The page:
The Sheikh of Baghdad: Tales of Celebrity and Terror from Pro Wrestling’s General Adnan by Adnan Al-Kaissy

October 11, 2019

Alkaissy is best known in the wrestling world as Sheik Adnan Al-Kaissie or General Adnan from the WWF, though he also had a tag title run in the WWWF as native American star Billy White Wolf. He grew up in Iraq and claims to have been a school classmate of Saddam Hussein. He took up an international football scholarship at the University of Houston and had an amateur background, later being introduced to the pro ranks by Canadian legend Yvon Robert.

Although he returned to Iraq, he fled the country in 1963 after the rise of the Baath party. According to the book, Alkaissy was invited back after the Baath party was driven from power and met up with old schoolfriend Hussein who invited him to wrestle Georges Gordienko in front of 200,000 people in a Baghdad stadium, with another 100,000 watching on TV screens outside. So popular was Alkaissy, the book recalls, that he once went shopping and caused a traffic jam so large that Hussein, caught up in it, feared a coup was underway.

It’s clearly very difficult to verify the claims given the lack of historical records. There’s certainly photographic evidence of Alkaissy and Hussein together (and not the doctored pictures used by the WWF during the Sgt Slaughter angle), while footage exists of Alkaissy in a stadium match with a large crowd, though clearly not at full capacity.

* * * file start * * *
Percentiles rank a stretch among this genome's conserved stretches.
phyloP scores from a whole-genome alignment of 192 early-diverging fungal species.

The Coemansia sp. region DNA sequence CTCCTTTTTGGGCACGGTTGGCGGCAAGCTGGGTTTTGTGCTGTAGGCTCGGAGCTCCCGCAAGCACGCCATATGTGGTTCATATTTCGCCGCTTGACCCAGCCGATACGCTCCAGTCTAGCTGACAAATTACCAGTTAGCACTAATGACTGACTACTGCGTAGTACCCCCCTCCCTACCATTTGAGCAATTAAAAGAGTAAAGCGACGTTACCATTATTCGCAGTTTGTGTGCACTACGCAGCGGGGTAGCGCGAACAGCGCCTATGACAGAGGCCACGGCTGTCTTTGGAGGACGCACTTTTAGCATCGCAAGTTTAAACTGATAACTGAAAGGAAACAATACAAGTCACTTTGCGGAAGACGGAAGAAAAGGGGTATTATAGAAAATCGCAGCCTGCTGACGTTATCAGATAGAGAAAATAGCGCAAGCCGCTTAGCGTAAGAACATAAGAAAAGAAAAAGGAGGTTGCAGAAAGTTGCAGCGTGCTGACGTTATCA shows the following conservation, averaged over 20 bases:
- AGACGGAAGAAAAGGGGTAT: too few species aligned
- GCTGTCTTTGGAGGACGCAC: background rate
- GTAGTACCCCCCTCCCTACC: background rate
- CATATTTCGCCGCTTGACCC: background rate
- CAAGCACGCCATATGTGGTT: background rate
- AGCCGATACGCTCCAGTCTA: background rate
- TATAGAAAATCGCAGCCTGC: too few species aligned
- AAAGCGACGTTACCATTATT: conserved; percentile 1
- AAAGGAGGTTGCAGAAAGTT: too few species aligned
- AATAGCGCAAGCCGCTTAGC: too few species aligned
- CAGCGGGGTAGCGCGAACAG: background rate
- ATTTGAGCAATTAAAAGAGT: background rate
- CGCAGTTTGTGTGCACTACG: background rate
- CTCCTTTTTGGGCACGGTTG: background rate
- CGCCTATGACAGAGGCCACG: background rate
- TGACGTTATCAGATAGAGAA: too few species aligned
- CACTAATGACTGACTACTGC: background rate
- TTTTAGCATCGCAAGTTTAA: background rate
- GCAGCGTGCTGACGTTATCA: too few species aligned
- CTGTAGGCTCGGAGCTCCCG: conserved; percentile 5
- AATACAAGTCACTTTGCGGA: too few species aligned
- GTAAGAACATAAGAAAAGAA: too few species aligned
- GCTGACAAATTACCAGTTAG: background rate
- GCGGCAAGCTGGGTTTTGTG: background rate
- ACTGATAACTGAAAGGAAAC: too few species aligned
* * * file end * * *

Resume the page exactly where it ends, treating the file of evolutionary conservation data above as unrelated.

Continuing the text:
The problem is that the book contains numerous errors in the period covering his run with Slaughter, all of which would have been easy to verify and suggesting ghostwriter/editor Ross Bernstein largely took Alkaissy at his word.

Naturally every show was a sellout and US flags were apparently flying off the merchandise stands at house shows, but we also learn that the act had been going on for a year while the Gulf War took place (more like six months), that Colonel Mustafa was added to the act shortly before Slaughter won the title (in fact it was just after he’d dropped the belt to Hogan), that WrestleMania was moved from the LA Coliseum to the Sports Arena because of security concerns (LOL), that the Hogan-Slaughter match was unusually long at 20 minutes, the show grossed $145 million (the true figure was likely well under $10 million) and that he split with Slaughter in the ring after the SummerSlam tag match (it took place on TV over the following weeks.)

With that in mind, the book — which is generally well written — can best be described as an entertaining recollection of a career, but one to be read with a healthy dose of scepticism.

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One Comment

  • Jason Presley October 11, 2019 at 10:26 pm

    The JFK anecdote took the cake for me. So much of the book reads like a series of tall tales. It was entertaining, but often stretched credulity. But I suppose we are better off for it having been written, where a different writer might have challenged Alkaissy and shut down the whole project.

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